Celtic Women
at Strait Area Education & Recreation Centre,
Port Hawkesbury, NS
(10 October 2004)

Dochas, Rita MacNeil, Corrina Hewat, Rona Lightfoot, Anna Massie and Winnie and Pat Chafe were the lineup for this year's venue. Last year, of the six concerts I attended, Celtic Women was one of my favorite because of memorable performances by harpist Sian James and singer Karine Polwart. Natalie had played too, but among the new-to-me talent, those two stood out.

This year, I was happy to see Anna Massie's name on the list. She had held her own, and more, at the 2003 Guitar Summit. Tonight in SAERC's theatre seating the show was set on the floor below. The night began with Rona Lightfoot, piper and all-around Celtic performer. She proved to be inexhaustible on the pipes and began with a 2-4 march. "And what comes after that I haven't a clue" she said. In her black outfit against the black Celtic Colours curtain, her halo of blond curls shone and her long fingers gleamed in the spotlight as they flew over the pipes.

Two sets of tremendously strong Scottish piping by a diminutive lady was a right proper opening. Then she showed her South Uist-Scottish mettle as she came right back on stage after her strenuous sets to sing mouth music to accompany Melody Cameron's step-dancing. And she charmed us with some fine Gaelic singing.

Harpist Corinna Hewet brought herself and her large harp to the stage and played some traditional music entwined with jazzy sounds that were quite interesting and not at all out of range for the evening. She took some fiddle tunes and gave then some deep bass undertones and received tremendous applause for her first set.

One of her songs was soft and melancholy with a loose sense of time and place. It was a gorgeous, meditative piece. She played "Martyn's Jig," a tune she had written for Martyn Bennett of Newfoundland. Then she decided to show us how versatile a player she really was, as her music rotated between light, feathery chimes and strong aggressive chords. There were a couple of instances when there was so much music coming from her instrument, I had to glance around the stage, sure that there was another player. Strong and innovative, touching on and moving easily in and out of the traditional, earmarks this young lady's playing. To me, she revealed all the moods of the ocean on stage that night.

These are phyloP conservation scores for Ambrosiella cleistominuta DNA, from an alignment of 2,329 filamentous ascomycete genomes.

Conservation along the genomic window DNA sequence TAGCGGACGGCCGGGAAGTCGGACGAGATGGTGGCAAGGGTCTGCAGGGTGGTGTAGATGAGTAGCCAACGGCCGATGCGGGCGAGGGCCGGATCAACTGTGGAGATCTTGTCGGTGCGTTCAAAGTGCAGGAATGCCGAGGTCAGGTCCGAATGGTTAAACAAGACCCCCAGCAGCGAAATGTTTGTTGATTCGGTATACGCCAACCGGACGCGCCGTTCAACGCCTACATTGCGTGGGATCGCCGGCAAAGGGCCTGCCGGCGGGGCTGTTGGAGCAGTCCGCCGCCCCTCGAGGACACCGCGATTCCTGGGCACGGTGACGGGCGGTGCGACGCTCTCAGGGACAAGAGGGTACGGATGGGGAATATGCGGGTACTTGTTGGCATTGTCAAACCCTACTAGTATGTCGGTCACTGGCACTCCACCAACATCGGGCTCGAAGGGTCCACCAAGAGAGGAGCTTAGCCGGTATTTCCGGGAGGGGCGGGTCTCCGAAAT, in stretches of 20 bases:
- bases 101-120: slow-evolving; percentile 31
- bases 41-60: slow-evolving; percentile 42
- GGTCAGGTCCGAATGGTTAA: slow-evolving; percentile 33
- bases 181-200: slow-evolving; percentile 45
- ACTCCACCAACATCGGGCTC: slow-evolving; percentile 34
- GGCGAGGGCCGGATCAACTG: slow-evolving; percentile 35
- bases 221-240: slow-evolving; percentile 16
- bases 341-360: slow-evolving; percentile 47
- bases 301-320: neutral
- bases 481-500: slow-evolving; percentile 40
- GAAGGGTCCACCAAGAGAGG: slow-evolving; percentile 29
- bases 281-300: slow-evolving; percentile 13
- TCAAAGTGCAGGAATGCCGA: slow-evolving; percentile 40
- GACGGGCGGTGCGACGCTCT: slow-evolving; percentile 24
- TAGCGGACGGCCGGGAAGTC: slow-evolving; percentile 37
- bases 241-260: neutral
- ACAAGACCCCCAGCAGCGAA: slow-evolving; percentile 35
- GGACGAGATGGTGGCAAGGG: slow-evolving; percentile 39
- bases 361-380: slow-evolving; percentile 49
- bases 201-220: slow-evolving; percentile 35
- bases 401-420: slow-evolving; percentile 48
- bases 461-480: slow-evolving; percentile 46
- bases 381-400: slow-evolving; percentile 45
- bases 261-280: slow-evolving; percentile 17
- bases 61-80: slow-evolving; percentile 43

Next, emcee Laurel Munroe introduced the first woman to become International Fiddling Champion. Winnie Chafe took the stage with daughter Pat on keyboard, and kept to the women's-night theme. She played a march, composed by Pat for "Little" Mary MacDonald, who was one of the few women able to develop her fiddling as a performer -- it was a fine tribute. Winnie delivered her usual precision performance including the tunes "Mill Hills," "Niel Gow's Lament to his Second Wife" and Nathaniel Gow's "The Fairy Dance."

Next up, Anna Massie broke the sex barrier by bringing Troy"ella" MacGillivary on stage to accompany her on keyboard. She's an animated personality and her guitar playing is just gorgeous. I liked her easy rapport with the audience as she tells little stories between tunes and sets. She played fiddle and guitar with gusto and after that nothing could have spoiled the evening.

Rita MacNeil was next, with long-time guitar accompanist Chris Corrigan, and proceeded to sing one of my favorites from Blue Roses, her new album. I really enjoyed a gospel song after that, and though her music may not be classified Celtic, she's Celtic by name and by nature, and that's good enough for me.

The young and talented group Dochas were the last act and they just filled the stage with their talent and excitement. I was impressed by the Gaelic singing, the fiddling and the upbeat energy they displayed. Somehow they got everyone back on the stage for the grand finale, which was a rousing blast of Celtic air as the fiddlers took it away.

- Rambles
written by Virginia MacIsaac
published 13 November 2004

Visit the Celtic Colours website.